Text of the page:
US Open 2016: Murray storms past Dimitrov to reach the last eight
(Picture from Eurosport)

US Open 2016: Murray storms past Dimitrov to reach the last eight

The British number one dominated from the off to record a 6-1 6-2 6-2 victory.

Joe Nicholson

Andy Murray made light work of Grigor Dimitrov under the lights at the US Open as he cruised through to the quarter-finals, losing just five games.

The British number one was in scintillating form as he outwitted and outplayed the talented Bulgarian, who had no answer to Murray’s pounding groundstrokes and ruthless demeanour.

The match, which many fans had anticipated inside the Arthur Ashe Stadium, was over in a mere two hours and one minute, as Murray recorded a resounding 6-1 6-2 6-2 victory to set up a last eight clash with Japan’s Kei Nishikori.

"I played extremely well," said Murray after the match. "Tactically I played a good match, made very few unforced errors and made it tough for Grigor.

"Once I got up in the score and wasn't giving him any free points, I could sense it was getting tough for him. "I just wanted to keep my foot on the gas,” he added.

Murray gets fired up on serve

Murray’s serves were also firing on all cylinders, regularly registering above the 130 miles per hour mark.  One even clocked in at a staggering 141mph, which will go on record as his quickest ever.

"I only did it once," said the humble Scot. "I think it was luck. So I'm not expecting to do it again.''

The pair had met nine times before this match, with Murray leading the head to head 6-3 - however most of their encounters had been tight affairs.

Dimitrov beat Murray at Wimbledon two years ago and had also won their most recent match in Miami earlier this year.

Lorenzi doubts put to rest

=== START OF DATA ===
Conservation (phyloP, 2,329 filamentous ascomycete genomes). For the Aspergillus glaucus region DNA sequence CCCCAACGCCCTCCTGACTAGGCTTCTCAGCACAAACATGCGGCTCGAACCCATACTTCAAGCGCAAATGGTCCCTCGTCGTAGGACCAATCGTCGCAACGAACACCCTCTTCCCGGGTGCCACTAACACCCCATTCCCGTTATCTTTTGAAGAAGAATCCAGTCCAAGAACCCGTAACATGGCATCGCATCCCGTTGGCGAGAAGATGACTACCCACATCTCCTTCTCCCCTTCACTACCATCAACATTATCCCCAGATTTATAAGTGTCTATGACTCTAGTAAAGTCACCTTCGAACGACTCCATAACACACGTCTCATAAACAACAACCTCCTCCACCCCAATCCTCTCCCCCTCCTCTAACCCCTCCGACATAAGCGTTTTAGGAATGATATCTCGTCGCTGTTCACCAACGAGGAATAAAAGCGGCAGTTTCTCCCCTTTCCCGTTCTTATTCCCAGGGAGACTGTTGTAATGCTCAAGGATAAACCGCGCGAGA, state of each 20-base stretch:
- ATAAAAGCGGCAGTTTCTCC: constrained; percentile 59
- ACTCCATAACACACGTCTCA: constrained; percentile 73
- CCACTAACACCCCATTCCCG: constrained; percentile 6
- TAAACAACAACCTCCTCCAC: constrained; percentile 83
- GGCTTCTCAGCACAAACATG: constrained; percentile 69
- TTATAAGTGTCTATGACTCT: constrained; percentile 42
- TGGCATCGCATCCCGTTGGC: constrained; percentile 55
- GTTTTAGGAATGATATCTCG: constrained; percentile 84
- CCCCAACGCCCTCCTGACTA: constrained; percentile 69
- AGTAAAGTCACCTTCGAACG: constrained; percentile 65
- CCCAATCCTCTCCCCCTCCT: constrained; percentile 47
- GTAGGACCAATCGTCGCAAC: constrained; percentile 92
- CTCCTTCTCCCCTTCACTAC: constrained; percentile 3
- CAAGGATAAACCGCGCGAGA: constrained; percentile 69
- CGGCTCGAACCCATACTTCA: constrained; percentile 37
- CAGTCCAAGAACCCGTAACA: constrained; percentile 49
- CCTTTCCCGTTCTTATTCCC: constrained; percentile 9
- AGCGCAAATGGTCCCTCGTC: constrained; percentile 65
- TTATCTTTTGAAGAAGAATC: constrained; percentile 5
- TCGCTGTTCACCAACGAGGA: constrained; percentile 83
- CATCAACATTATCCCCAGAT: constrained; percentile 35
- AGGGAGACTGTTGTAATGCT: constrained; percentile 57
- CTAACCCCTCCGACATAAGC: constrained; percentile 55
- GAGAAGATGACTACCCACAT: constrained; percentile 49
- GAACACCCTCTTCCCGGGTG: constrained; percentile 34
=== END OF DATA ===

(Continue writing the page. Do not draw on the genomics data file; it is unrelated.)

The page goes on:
However, in this form there was stopping the steely Scot, who quickly quashed any doubts which may have arisen following his battle with Paolo Lorenzi in the previous round.

After saving two break points in the opening game, Murray broke the Dimitrov serve for the first time to lead 3-1 when he forced the Bulgarian to play one more smash, which he buried in the net.

That set the tone for the match, as Dimitrov - who has climbed back up to world number 24 after a difficult 2015 - was unable seize any sort of authority in the baseline rallies.

Dimitrov put to the sword

From the first ball Murray constantly pinned Dimitrov into the Bulgarian’s backhand corner, meaning 24th seed was unable to dictate and instead made a string of errors.

Murray broke serve again to move 5-1 when he rifled a backhand passing shot down the line.

The second seed will have been well aware of Novak Djokovic’s imperious performance the previous night, yet Murray appeared determined to better it here.  

The Brit broke Dimitrov again in the opening game of the second when he swatted away a forehand, and then again two games later - when the Bulgarian dropped another error into the net.

Murray did lose his serve for the first time when leading 3-0, however there were never any significant signs that the match would suddenly turn.

The third set was equally one sided, as Murray completed a dominant display.